It is common knowledge now that for every second you see, several minutes (if not hours) of footage has been shot. Post-production (which I’d like to think of as the sauce that brings it all together)is the process of mining all that Raw footage and refining it until it becomes the shiny, page-turning ready-to-consume piece of art we all love.
Editing used to be just about stitching sequences together in a manner that made semantic sense, but with all that film culture behind us, film-makers have found so many more innovative ways to present the same thing. One such technique, that has become far more common in recent years, is the Non-linear storyline. There are so many versions of this, but we had our own take in Catch-22.
We also had to do our fair share of VFX for the mirror scenes and they were crucial because this is where it had all started. Foley is another critical part of post-production for crews working without sync-in audio. So fun fact, most of the sound effects that you hear in the short film are ones that have been recreated later and then stitched together with the video footage. It is often said that editing is a thankless job because the less you notice it, the better it is. The final layer is the music and scoring, which is usually so subjective that it is extremely hard to pick the “perfect” track. But just how much music can elevate a scene has often been underestimated.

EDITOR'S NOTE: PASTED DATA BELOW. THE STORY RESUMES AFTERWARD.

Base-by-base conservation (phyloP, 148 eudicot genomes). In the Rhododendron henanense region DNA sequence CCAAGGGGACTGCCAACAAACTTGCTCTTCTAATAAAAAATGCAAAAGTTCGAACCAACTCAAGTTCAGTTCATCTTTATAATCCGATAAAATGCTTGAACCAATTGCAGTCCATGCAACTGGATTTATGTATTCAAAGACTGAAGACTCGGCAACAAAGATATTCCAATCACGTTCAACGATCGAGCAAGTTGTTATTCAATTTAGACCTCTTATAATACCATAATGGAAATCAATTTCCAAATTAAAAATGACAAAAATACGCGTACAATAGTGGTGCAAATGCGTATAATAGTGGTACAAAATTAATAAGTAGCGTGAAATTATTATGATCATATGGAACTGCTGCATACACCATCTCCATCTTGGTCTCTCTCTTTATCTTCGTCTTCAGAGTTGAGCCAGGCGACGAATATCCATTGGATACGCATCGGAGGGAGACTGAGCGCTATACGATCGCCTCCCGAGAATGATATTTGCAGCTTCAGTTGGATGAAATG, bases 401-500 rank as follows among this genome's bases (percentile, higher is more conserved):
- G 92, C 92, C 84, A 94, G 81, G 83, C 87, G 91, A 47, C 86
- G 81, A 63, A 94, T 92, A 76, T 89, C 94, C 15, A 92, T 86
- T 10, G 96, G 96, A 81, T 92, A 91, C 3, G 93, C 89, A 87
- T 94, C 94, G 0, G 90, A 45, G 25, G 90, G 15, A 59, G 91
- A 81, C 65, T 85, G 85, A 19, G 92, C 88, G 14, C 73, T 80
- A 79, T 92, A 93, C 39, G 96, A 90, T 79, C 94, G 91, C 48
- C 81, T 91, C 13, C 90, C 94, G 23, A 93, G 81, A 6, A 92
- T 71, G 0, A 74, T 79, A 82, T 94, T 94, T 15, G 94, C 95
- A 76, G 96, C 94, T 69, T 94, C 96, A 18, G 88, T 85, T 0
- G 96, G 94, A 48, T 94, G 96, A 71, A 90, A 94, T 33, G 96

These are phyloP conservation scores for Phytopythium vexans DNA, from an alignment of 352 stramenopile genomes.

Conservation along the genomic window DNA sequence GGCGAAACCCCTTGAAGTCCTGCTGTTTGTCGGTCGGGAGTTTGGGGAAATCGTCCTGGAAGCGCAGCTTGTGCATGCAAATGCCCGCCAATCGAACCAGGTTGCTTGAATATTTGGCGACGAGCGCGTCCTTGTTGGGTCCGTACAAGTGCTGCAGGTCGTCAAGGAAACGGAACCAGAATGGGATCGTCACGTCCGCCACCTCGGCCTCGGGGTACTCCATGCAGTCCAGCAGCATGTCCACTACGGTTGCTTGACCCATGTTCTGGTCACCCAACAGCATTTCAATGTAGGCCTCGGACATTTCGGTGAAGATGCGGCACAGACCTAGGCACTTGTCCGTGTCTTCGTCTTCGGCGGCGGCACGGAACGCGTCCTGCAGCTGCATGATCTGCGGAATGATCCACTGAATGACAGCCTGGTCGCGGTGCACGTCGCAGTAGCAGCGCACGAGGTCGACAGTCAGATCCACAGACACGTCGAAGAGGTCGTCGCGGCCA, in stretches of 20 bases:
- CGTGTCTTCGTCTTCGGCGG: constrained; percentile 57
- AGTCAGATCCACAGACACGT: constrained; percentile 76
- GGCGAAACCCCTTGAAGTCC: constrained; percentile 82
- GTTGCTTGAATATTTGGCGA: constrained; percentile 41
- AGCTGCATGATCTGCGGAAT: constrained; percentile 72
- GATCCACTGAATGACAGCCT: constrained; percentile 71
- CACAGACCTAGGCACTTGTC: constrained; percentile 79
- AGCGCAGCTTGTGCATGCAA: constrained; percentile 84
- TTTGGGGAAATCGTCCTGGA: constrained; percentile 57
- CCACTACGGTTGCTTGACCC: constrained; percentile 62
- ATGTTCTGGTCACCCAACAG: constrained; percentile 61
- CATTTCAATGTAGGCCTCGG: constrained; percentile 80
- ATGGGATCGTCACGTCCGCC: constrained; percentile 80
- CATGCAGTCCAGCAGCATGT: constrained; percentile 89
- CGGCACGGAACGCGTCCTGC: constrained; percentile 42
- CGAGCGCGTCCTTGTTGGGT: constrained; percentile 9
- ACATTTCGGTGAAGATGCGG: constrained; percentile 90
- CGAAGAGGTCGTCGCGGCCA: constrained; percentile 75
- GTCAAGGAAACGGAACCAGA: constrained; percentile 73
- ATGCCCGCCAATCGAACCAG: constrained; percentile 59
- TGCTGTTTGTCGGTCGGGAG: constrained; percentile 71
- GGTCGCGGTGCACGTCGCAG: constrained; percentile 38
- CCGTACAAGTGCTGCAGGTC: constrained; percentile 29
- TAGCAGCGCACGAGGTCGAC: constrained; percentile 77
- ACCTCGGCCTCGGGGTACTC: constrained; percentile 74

There’s a lot of thought, time and effort that goes into constructing a simple 10-second clip but much like the building of a sandwich, it’s simply putting together all of the layers that makes the movie magic work.
If you got to the end (in spite of all those horrendous food metaphors which I sincerely apologise for) then voila! You’ve got yourself a neatly constructed short film sandwich. Kya mast aadmi hai tu!
Film-Making for Noobs – An Appendix
- Symbiopsychotaxiplasm – A 1968 experimental film about a crew filming the behind the scenes footage of a crew filming a documentary about another director filming an argument between a couple. If you didn’t quite catch that, fret not. Neither did I.
- FadeIn – A software used for writing scripts by people who can’t afford Final Draft.
- Final Draft – A scriptwriting software we refuse to pay for.
- Raw footage – High quality, unprocessed “virgin” video footage straight from the camera’s image sensor.
- Non-linear storyline – A style of storytelling where the conventional linearity of time is broken and events are portrayed by jumping around in time.
- VFX – Visual effects (Not to be confused with CGI). VFX encompasses any effect that was added in post production and wasn’t shot directly in the camera. The CGI venn circle lies inside that of VFX.
- Scoring – Film score is an original piece of music written and composed specifically for that film. A soundtrack consists of pre-existing music and sound effects as well.
Catch 22 is a short film that will be competing in the online short film competition of the Inter IITs Cultural Meet. It will be screened on the 20th of December. Catch(22) it on YouTube!